A Strange Loop is shockingly fresh, aggressively out-there, and a show that finally carves out space for stories that weren’t previously welcome (let alone seen at all) on a Broadway stage. My mask covered my recurring jaw drop throughout the hour-forty-five one act Tony-winning musical…Did they just say that? Is it okay for me to laugh? That song was about what? How exactly am I feeling right now?
In his Broadway choreography debut, Raja Feather Kelly makes movement integral, organic, and individual. Kelly, who hails from the downtown dance scene, brings a refreshing vocabulary and aesthetic to the Lyceum Theatre. In lieu of codified technical tricks like triple pirouettes and acrobatics, Kelly magically merges pedestrian movement with camp and pop culture references—the perfect sauce for a silly and serious show like A Strange Loop that makes you laugh at things that maybe aren’t so funny.
Kelly’s casual and carefree movement—though clearly highly choreographed—make the characters feel relatable and “just like us.” Each of the actors plays a whole host of different characters throughout the show, each with their own voice and movement vocabulary. The show is led by Jaquel Spivey as Uher and the remaining six company members play his literal “thoughts.” They serve as Usher’s mini-Greek chorus and personifying his insecurities, family dynamics, dreams, and deepest fears through how they walk, talk, groove, respond, and relate. Even when the choreography is in unison, the actors maintain a sense of freedom and autonomy over their execution. In fact, this intentional nonconformity helped me identify and understand the ever-changing characters. I’d love to see the show six more times, watching one actor all the way through from start to finish each go-around. Thank you, Kelly, for reminding Broadway that a little individuality doesn’t necessarily detract from a performance. Perfect precision is spectacular but needn’t always be the norm.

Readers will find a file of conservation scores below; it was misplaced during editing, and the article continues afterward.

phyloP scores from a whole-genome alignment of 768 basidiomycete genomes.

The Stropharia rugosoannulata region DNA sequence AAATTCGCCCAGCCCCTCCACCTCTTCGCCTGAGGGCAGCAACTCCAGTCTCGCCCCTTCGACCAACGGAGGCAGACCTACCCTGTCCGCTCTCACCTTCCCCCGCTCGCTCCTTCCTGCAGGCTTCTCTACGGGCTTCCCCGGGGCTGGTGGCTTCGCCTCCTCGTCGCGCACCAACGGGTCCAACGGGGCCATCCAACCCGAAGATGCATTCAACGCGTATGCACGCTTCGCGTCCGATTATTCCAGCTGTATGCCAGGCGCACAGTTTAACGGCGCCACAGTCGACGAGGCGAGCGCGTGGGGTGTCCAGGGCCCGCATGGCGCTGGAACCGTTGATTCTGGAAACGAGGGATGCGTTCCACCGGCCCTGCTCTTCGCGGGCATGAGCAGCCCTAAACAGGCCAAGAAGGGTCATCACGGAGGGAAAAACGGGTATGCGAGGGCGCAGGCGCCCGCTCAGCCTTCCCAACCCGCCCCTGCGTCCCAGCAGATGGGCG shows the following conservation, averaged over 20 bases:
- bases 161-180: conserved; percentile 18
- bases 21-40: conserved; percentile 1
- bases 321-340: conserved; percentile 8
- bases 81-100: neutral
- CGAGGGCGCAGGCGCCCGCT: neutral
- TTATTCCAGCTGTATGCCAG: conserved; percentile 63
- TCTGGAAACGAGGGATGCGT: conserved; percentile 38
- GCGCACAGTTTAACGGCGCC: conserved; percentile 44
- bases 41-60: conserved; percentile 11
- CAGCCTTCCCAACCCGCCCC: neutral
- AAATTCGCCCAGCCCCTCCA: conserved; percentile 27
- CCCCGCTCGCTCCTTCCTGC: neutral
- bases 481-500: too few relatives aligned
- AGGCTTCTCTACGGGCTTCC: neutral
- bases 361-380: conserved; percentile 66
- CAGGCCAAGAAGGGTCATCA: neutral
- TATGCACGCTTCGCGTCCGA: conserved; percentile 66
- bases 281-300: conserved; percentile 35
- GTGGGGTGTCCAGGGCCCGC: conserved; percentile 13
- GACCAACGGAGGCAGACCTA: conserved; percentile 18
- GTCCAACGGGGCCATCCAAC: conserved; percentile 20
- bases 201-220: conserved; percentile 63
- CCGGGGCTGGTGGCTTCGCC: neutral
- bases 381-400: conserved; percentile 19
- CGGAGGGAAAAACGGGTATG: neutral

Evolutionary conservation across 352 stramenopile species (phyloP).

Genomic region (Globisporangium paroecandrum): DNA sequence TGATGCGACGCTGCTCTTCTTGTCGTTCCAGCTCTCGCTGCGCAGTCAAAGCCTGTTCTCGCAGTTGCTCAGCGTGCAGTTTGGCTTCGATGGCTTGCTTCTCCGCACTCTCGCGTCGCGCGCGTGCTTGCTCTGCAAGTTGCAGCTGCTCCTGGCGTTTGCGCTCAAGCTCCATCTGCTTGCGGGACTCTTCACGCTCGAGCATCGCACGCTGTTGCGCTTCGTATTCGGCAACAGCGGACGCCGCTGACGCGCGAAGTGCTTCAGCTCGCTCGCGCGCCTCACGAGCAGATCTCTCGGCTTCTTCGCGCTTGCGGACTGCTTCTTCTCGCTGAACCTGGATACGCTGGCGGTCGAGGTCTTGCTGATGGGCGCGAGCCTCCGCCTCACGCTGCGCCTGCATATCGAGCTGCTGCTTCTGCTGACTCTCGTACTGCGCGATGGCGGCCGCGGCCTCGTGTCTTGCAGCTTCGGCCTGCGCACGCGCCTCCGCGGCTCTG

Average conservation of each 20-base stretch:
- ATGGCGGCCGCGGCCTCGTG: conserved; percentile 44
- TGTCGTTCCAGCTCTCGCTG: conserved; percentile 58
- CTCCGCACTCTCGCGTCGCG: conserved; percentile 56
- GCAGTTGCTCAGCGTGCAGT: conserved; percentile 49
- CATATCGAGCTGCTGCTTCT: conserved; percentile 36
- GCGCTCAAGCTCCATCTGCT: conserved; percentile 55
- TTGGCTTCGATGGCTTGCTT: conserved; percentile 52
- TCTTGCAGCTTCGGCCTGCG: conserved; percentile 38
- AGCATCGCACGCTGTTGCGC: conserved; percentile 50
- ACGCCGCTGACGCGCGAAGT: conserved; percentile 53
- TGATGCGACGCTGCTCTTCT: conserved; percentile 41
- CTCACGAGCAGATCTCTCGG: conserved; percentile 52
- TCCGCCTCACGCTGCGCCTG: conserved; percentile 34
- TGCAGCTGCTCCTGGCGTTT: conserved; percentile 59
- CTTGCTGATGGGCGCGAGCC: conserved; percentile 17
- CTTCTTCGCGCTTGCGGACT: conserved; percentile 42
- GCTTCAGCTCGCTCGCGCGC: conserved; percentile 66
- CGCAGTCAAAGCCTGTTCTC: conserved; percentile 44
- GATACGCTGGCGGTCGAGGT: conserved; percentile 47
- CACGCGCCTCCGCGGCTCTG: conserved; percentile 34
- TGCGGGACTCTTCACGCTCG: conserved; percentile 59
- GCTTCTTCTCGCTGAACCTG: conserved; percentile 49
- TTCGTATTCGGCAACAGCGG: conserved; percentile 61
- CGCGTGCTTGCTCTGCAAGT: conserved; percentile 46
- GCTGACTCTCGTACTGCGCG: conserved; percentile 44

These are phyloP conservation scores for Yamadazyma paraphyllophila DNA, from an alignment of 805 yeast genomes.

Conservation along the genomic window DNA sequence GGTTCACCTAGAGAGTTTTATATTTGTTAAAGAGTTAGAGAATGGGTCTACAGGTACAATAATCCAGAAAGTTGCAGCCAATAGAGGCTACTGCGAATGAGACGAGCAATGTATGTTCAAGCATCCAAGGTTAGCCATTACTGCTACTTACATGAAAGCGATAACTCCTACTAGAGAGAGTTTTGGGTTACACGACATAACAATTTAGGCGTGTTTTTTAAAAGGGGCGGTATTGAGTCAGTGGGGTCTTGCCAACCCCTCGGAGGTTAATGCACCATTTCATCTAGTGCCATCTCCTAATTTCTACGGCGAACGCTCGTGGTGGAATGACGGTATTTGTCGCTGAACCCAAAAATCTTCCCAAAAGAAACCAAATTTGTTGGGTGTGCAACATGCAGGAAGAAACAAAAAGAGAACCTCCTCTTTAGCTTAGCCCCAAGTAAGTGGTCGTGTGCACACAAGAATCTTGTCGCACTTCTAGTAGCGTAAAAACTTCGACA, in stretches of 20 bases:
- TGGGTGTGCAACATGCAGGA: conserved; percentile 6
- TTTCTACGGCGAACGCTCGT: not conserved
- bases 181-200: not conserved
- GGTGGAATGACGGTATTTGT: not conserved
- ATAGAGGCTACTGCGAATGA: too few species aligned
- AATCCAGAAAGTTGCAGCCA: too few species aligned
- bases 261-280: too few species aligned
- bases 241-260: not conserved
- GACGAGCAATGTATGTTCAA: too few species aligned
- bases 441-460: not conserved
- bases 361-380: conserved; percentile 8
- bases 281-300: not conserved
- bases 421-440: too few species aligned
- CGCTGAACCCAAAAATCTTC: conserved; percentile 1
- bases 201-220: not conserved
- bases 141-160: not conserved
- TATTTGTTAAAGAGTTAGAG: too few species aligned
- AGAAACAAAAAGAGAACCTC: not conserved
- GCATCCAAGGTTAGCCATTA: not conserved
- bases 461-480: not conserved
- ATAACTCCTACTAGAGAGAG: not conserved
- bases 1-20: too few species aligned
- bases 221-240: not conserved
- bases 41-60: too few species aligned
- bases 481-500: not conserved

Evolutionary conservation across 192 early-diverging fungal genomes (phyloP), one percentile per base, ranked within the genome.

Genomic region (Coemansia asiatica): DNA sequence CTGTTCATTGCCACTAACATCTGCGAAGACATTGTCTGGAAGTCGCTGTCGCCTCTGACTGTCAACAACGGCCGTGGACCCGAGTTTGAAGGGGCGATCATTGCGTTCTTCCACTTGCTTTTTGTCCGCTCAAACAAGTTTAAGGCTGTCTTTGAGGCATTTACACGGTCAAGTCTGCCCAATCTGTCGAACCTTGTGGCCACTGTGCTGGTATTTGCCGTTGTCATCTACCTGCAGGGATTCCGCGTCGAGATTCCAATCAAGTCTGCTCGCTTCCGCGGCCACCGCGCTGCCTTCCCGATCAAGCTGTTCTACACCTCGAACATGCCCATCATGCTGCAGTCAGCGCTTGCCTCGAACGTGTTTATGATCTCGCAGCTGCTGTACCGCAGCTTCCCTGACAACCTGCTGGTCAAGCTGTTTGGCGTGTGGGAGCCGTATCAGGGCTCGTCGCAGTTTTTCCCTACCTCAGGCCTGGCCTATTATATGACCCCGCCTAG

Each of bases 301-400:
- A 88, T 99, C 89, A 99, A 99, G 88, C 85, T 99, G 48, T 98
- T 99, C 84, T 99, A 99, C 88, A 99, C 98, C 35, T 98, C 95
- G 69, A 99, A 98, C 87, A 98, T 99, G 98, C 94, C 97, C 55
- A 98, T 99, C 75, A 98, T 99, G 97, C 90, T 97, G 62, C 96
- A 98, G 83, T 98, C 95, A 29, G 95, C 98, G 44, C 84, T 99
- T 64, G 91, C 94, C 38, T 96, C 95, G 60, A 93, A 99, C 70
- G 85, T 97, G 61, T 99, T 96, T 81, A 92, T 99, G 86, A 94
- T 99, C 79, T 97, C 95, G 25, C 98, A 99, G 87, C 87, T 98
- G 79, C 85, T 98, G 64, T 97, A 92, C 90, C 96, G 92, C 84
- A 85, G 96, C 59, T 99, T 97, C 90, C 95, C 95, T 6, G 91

For such a relatively small cast and stage, there is a lot going on in A Strange Loop. Nothing is “filler.” Every head nod, stylized walk, pony pony shimmy slap, and intentionally marked 45-degree fan kick has a purpose. While every movement may not further along the plot per se, it likely serves another critical role: contextualizing a broader societal theme, enhancing character development and relationship, and making us chuckle so we let our guards down and can absorb a little bit more.
There’s a reason A Strange Loop makes audiences laugh, gasp, and shift in their seats—because we’re all part of the system that made it so. As illustrated by A Strange Loop’s Tony win, a poignant story, versatile cast, and organic, intentional movement can often be more powerful than that over-the-top showbiz spectacle. Audiences will always be entertained by big song, dance, and razzle dazzle. But A Strange Loop exemplifies what’s shifted over the past two-and-a-half years. Now more than ever, we crave authenticity, vulnerability, and the ability to see our same world through a new lens.
***I can’t wait to see Kelly’s upcoming work for two very different Broadway-bound musicals, Suffs—about a woman’s right to vote—and Lempicka—about Polish art deco artist, Tamara de Lempicka.